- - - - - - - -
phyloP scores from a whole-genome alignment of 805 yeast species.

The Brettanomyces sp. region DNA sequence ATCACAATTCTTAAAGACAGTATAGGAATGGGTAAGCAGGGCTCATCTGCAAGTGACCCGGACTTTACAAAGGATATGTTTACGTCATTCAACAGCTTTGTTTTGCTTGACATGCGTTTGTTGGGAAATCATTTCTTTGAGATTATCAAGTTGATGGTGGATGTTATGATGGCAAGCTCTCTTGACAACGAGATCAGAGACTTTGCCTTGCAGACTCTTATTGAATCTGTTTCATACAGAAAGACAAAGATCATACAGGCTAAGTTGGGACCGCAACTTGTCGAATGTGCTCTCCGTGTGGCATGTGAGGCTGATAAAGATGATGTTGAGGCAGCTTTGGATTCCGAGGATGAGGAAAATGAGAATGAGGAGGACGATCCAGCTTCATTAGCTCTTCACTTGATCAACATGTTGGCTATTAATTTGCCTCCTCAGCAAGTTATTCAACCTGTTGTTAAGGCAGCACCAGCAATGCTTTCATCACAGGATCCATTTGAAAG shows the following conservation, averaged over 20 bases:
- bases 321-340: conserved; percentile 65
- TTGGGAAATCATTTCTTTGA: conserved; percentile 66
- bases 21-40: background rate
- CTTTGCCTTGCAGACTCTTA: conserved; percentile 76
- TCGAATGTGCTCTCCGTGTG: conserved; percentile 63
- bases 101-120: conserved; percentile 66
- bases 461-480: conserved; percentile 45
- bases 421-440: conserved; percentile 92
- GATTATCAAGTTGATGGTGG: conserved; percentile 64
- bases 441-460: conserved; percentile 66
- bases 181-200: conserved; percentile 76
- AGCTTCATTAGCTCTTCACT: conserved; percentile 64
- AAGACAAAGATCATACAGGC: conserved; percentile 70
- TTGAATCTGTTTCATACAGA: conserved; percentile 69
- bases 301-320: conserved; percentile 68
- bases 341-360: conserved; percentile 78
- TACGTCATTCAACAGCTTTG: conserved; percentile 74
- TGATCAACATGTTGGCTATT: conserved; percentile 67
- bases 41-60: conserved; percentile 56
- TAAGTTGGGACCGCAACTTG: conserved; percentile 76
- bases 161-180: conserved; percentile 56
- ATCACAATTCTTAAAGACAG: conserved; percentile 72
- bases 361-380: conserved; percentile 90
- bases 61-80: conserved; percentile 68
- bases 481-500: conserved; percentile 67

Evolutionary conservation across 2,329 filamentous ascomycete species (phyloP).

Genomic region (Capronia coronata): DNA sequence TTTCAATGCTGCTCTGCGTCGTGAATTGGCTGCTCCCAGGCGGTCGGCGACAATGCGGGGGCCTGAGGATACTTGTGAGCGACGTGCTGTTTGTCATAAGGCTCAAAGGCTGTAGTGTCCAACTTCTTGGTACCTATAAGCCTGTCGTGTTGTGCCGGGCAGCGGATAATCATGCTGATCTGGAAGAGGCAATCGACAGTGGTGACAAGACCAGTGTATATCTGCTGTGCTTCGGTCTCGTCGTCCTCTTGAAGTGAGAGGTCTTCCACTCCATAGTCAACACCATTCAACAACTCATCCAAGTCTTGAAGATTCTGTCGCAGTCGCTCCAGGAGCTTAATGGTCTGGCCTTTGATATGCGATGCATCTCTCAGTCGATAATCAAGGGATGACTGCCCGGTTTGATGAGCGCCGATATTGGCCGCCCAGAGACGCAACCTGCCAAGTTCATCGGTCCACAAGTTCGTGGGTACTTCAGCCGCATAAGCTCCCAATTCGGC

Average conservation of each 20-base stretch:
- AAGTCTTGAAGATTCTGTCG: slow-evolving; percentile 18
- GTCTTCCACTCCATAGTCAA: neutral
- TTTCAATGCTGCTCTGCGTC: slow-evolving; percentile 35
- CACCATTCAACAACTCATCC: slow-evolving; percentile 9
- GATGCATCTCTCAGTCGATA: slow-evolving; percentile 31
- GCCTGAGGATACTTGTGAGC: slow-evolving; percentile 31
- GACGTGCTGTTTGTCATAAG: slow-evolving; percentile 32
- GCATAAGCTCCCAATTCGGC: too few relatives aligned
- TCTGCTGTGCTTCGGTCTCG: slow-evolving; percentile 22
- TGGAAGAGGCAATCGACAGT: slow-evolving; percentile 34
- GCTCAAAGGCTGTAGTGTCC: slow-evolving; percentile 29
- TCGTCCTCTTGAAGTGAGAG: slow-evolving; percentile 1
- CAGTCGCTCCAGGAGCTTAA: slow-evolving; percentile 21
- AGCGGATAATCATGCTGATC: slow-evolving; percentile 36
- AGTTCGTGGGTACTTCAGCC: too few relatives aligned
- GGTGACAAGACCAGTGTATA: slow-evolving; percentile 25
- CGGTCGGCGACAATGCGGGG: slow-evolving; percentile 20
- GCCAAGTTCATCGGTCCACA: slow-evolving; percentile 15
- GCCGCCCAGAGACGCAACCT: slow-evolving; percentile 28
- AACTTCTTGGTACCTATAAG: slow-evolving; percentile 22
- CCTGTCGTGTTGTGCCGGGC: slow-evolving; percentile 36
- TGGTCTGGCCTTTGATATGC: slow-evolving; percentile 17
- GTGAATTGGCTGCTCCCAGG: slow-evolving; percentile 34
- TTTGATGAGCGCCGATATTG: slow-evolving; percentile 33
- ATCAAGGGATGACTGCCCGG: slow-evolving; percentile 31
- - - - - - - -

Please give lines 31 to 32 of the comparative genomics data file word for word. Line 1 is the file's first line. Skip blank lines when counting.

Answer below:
- AAGTCTTGAAGATTCTGTCG: slow-evolving; percentile 18
- GTCTTCCACTCCATAGTCAA: neutral